Pulsars are one of the more intriguing objects in the sky, radiating regular flashes of electromagnetic energy, which can (sometimes) be seen from Earth. Flashing with astonishing regularity, these objects are stellar corpses of massive stars that met their demise in supernovae. When beams of energy are aligned just right, they can be seen from Earth as regular pulses of light.

Occasionally, pulsars produce unpredictable giant radio pulses (GRPs) — short-lived bursts of energy far more powerful than the flashes coming from the stellar corpse itself.

New observations show X-ray emissions from the pulsar at the heart of the Crab Nebula are about four percent higher than expected. This means the total amount of energy emitted by this object (and others like it) is tens to hundreds of times greater than previously believed.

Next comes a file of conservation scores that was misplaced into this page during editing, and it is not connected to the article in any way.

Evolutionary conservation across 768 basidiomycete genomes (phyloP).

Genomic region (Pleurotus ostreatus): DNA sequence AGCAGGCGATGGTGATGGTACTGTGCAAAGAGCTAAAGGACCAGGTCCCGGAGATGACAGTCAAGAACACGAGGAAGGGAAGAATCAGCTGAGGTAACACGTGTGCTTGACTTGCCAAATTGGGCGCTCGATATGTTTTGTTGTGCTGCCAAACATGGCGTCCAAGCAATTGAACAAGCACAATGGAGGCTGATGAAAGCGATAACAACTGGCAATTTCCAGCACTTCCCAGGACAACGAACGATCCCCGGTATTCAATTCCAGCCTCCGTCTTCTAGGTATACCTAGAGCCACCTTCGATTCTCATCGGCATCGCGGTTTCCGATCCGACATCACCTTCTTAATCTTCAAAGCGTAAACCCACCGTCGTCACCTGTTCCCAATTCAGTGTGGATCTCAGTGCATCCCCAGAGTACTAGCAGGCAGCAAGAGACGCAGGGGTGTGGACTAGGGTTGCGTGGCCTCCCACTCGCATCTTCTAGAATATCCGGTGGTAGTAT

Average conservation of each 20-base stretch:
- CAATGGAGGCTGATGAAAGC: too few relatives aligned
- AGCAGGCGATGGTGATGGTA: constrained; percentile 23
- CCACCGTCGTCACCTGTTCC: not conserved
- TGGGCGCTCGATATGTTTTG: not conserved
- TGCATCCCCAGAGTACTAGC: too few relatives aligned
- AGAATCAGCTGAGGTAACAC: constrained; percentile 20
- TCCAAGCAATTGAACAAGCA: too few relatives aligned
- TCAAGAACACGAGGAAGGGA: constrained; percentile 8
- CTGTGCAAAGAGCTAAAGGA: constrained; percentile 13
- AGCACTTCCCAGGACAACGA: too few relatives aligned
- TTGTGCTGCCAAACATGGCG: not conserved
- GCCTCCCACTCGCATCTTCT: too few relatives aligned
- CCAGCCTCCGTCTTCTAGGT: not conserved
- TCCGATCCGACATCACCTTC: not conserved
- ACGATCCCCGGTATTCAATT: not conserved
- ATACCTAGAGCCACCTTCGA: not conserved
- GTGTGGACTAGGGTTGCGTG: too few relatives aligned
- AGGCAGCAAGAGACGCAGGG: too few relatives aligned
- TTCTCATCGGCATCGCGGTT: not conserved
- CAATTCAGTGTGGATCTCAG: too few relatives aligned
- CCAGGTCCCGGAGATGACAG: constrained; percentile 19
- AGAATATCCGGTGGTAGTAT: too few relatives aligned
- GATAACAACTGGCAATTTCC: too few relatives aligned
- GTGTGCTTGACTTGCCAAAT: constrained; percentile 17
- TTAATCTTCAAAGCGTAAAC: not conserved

It’s time to split

A “guest star” pictured next to a crescent Moon, by an unknown Anasazi skygazer. A similar alignment would have been seen from the area on July 5, 1054, suggesting a date for the stony record.
Credit: hounddiggity / Flickr